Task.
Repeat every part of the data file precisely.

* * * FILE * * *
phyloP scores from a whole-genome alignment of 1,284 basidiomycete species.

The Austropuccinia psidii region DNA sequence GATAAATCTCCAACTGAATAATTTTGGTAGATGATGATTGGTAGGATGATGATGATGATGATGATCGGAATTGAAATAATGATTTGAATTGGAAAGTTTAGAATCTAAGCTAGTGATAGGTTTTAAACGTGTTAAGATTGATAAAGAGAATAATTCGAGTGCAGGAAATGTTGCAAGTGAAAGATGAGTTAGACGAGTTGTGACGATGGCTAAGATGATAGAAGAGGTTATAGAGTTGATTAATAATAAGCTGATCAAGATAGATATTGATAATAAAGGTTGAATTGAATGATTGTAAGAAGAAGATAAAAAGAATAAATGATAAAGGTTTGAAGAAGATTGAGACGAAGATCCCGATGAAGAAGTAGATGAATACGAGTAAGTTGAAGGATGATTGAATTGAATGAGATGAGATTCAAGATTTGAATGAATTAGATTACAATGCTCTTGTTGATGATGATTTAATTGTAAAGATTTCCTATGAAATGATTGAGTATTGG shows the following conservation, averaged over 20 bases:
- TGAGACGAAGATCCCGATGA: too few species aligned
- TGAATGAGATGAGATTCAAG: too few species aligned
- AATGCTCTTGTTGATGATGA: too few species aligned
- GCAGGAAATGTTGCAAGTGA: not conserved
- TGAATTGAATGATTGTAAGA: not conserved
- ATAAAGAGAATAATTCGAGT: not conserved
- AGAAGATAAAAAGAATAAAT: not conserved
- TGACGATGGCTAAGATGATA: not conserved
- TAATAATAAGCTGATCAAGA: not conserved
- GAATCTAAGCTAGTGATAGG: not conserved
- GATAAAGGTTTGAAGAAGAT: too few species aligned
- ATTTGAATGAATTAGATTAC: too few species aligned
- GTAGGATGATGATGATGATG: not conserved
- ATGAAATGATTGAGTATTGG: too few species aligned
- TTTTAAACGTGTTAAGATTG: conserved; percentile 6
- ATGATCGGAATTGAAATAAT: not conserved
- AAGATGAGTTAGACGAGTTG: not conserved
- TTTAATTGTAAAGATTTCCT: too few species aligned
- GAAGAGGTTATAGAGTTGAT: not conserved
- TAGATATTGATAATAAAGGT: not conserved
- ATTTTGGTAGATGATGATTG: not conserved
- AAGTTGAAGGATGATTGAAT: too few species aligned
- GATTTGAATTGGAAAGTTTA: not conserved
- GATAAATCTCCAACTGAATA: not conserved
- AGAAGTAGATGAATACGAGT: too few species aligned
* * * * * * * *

phyloP scores from a whole-genome alignment of 1,284 basidiomycete species.

The Austropuccinia psidii region DNA sequence GATAAATCTCCAACTGAATAATTTTGGTAGATGATGATTGGTAGGATGATGATGATGATGATGATCGGAATTGAAATAATGATTTGAATTGGAAAGTTTAGAATCTAAGCTAGTGATAGGTTTTAAACGTGTTAAGATTGATAAAGAGAATAATTCGAGTGCAGGAAATGTTGCAAGTGAAAGATGAGTTAGACGAGTTGTGACGATGGCTAAGATGATAGAAGAGGTTATAGAGTTGATTAATAATAAGCTGATCAAGATAGATATTGATAATAAAGGTTGAATTGAATGATTGTAAGAAGAAGATAAAAAGAATAAATGATAAAGGTTTGAAGAAGATTGAGACGAAGATCCCGATGAAGAAGTAGATGAATACGAGTAAGTTGAAGGATGATTGAATTGAATGAGATGAGATTCAAGATTTGAATGAATTAGATTACAATGCTCTTGTTGATGATGATTTAATTGTAAAGATTTCCTATGAAATGATTGAGTATTGG shows the following conservation, averaged over 20 bases:
- TGAGACGAAGATCCCGATGA: too few species aligned
- TGAATGAGATGAGATTCAAG: too few species aligned
- AATGCTCTTGTTGATGATGA: too few species aligned
- GCAGGAAATGTTGCAAGTGA: not conserved
- TGAATTGAATGATTGTAAGA: not conserved
- ATAAAGAGAATAATTCGAGT: not conserved
- AGAAGATAAAAAGAATAAAT: not conserved
- TGACGATGGCTAAGATGATA: not conserved
- TAATAATAAGCTGATCAAGA: not conserved
- GAATCTAAGCTAGTGATAGG: not conserved
- GATAAAGGTTTGAAGAAGAT: too few species aligned
- ATTTGAATGAATTAGATTAC: too few species aligned
- GTAGGATGATGATGATGATG: not conserved
- ATGAAATGATTGAGTATTGG: too few species aligned
- TTTTAAACGTGTTAAGATTG: conserved; percentile 6
- ATGATCGGAATTGAAATAAT: not conserved
- AAGATGAGTTAGACGAGTTG: not conserved
- TTTAATTGTAAAGATTTCCT: too few species aligned
- GAAGAGGTTATAGAGTTGAT: not conserved
- TAGATATTGATAATAAAGGT: not conserved
- ATTTTGGTAGATGATGATTG: not conserved
- AAGTTGAAGGATGATTGAAT: too few species aligned
- GATTTGAATTGGAAAGTTTA: not conserved
- GATAAATCTCCAACTGAATA: not conserved
- AGAAGTAGATGAATACGAGT: too few species aligned